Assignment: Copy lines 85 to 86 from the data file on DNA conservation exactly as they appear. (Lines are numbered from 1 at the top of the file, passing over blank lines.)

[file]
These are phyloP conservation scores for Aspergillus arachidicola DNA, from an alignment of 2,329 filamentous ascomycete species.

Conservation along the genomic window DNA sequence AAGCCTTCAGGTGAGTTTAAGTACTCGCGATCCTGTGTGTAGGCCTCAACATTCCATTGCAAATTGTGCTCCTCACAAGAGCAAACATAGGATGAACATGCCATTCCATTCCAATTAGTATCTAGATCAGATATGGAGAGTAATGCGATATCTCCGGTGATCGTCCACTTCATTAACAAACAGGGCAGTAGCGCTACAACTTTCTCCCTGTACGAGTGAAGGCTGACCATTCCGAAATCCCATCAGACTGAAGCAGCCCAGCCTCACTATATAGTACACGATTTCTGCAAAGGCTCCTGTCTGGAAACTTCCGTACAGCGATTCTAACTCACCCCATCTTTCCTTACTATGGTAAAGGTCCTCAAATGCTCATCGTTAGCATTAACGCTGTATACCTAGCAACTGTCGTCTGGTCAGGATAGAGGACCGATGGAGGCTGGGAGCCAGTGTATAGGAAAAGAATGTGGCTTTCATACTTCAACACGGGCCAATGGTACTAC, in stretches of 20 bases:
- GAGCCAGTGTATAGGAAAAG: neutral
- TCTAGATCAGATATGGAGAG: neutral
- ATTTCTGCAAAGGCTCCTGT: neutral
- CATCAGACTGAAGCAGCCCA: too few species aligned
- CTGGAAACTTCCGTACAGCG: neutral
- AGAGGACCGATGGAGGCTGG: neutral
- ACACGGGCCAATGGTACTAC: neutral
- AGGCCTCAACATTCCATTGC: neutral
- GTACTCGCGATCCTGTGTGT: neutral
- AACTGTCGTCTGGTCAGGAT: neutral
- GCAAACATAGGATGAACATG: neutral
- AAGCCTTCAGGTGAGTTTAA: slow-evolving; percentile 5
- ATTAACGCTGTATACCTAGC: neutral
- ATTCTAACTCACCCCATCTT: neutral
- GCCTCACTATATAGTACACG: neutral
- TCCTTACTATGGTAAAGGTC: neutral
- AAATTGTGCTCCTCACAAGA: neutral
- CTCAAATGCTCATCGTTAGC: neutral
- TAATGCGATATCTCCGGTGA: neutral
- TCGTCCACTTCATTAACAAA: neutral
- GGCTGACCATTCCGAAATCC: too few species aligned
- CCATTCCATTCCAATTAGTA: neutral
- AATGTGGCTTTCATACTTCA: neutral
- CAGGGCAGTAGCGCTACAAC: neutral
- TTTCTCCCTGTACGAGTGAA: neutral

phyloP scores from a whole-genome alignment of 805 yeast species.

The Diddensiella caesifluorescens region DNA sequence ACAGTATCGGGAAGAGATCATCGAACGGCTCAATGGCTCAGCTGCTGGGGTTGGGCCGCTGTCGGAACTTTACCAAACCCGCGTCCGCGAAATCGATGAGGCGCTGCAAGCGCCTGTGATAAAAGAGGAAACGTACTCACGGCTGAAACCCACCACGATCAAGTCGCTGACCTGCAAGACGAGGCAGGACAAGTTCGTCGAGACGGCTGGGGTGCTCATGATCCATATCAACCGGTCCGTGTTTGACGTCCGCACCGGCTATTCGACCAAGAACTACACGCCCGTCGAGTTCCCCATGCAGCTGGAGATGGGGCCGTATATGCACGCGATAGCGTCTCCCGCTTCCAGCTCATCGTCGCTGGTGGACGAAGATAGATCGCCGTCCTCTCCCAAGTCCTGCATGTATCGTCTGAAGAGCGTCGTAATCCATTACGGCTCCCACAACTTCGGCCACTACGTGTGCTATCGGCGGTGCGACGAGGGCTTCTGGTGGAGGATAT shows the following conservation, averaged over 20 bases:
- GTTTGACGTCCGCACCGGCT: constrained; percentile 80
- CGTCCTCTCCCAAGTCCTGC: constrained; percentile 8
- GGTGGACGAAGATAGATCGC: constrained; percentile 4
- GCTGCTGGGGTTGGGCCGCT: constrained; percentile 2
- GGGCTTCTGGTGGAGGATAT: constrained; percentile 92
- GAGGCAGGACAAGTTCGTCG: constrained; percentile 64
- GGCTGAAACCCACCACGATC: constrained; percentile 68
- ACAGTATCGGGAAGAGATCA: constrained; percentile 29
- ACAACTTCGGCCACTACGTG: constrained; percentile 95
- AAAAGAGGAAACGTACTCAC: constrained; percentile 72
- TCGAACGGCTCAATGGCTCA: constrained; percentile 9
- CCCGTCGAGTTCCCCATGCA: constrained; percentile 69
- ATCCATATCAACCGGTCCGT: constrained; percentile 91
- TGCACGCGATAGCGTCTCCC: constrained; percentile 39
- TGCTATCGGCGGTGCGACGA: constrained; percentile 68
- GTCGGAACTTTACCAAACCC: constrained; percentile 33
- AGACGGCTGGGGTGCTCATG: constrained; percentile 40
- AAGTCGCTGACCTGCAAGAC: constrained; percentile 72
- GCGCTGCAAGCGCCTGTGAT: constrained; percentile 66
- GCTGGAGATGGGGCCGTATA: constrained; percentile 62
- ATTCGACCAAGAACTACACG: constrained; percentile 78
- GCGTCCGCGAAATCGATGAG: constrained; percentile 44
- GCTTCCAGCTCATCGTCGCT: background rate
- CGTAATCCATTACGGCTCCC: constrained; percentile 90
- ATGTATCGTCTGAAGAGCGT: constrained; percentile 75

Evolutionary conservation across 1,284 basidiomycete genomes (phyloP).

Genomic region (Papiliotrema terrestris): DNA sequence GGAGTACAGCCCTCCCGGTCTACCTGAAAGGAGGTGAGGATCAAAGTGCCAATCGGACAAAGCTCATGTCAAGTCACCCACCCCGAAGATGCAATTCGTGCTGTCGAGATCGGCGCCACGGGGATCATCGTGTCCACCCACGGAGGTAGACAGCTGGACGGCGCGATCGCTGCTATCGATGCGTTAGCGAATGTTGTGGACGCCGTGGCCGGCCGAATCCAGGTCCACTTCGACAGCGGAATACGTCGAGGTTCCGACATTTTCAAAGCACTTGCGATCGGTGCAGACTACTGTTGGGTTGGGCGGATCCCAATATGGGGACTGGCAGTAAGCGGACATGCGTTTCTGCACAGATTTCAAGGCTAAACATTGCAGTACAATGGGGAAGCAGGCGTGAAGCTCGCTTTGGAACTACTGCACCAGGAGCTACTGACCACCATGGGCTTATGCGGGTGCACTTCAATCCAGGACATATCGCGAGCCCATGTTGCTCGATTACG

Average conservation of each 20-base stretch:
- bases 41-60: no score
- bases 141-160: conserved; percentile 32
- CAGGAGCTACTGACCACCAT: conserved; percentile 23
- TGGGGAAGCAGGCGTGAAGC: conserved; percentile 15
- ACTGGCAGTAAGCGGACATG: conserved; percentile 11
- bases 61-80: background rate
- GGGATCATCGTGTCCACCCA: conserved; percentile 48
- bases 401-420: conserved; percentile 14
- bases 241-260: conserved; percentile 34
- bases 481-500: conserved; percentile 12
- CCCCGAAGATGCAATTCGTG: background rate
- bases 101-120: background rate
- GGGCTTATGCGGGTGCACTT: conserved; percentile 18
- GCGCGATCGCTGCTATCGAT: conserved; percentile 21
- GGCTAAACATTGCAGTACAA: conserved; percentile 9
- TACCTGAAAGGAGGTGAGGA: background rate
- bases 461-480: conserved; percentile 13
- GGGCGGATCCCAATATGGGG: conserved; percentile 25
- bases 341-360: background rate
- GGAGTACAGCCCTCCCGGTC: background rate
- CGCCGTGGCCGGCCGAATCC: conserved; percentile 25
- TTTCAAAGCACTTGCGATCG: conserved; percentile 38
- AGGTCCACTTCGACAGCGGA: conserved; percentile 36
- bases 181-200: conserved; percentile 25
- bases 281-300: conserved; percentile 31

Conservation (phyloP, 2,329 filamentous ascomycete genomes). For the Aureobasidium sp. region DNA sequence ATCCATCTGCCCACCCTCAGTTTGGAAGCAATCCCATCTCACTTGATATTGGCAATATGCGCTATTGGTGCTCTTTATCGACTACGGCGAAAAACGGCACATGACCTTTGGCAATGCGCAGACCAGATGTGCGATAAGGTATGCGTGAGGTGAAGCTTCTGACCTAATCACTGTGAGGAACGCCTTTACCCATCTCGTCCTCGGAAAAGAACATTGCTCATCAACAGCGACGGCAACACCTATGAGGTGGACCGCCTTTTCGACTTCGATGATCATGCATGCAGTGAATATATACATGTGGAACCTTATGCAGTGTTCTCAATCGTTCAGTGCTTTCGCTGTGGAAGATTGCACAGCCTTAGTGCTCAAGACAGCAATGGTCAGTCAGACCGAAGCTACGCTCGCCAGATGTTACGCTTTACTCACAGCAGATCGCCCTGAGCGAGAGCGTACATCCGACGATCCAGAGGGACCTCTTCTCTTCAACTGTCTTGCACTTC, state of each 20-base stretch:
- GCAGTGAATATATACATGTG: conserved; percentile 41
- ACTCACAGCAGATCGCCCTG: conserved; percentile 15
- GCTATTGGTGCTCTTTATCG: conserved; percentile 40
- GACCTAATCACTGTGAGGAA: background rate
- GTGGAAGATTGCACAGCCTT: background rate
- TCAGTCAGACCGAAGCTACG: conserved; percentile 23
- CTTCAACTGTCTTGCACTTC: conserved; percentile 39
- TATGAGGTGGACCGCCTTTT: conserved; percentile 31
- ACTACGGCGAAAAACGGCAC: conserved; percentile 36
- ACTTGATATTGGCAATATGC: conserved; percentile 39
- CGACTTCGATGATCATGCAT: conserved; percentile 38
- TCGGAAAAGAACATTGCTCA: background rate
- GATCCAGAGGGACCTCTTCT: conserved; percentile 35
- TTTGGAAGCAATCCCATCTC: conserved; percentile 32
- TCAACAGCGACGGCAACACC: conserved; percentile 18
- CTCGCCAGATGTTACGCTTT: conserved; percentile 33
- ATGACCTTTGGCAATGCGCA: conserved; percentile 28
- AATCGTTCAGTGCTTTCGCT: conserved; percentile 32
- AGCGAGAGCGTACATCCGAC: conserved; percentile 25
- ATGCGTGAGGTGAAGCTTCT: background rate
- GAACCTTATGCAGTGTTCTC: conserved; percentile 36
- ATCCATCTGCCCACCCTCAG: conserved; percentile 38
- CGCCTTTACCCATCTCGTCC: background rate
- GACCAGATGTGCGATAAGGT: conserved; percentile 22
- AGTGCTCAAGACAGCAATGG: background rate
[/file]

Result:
- ACTCACAGCAGATCGCCCTG: conserved; percentile 15
- GCTATTGGTGCTCTTTATCG: conserved; percentile 40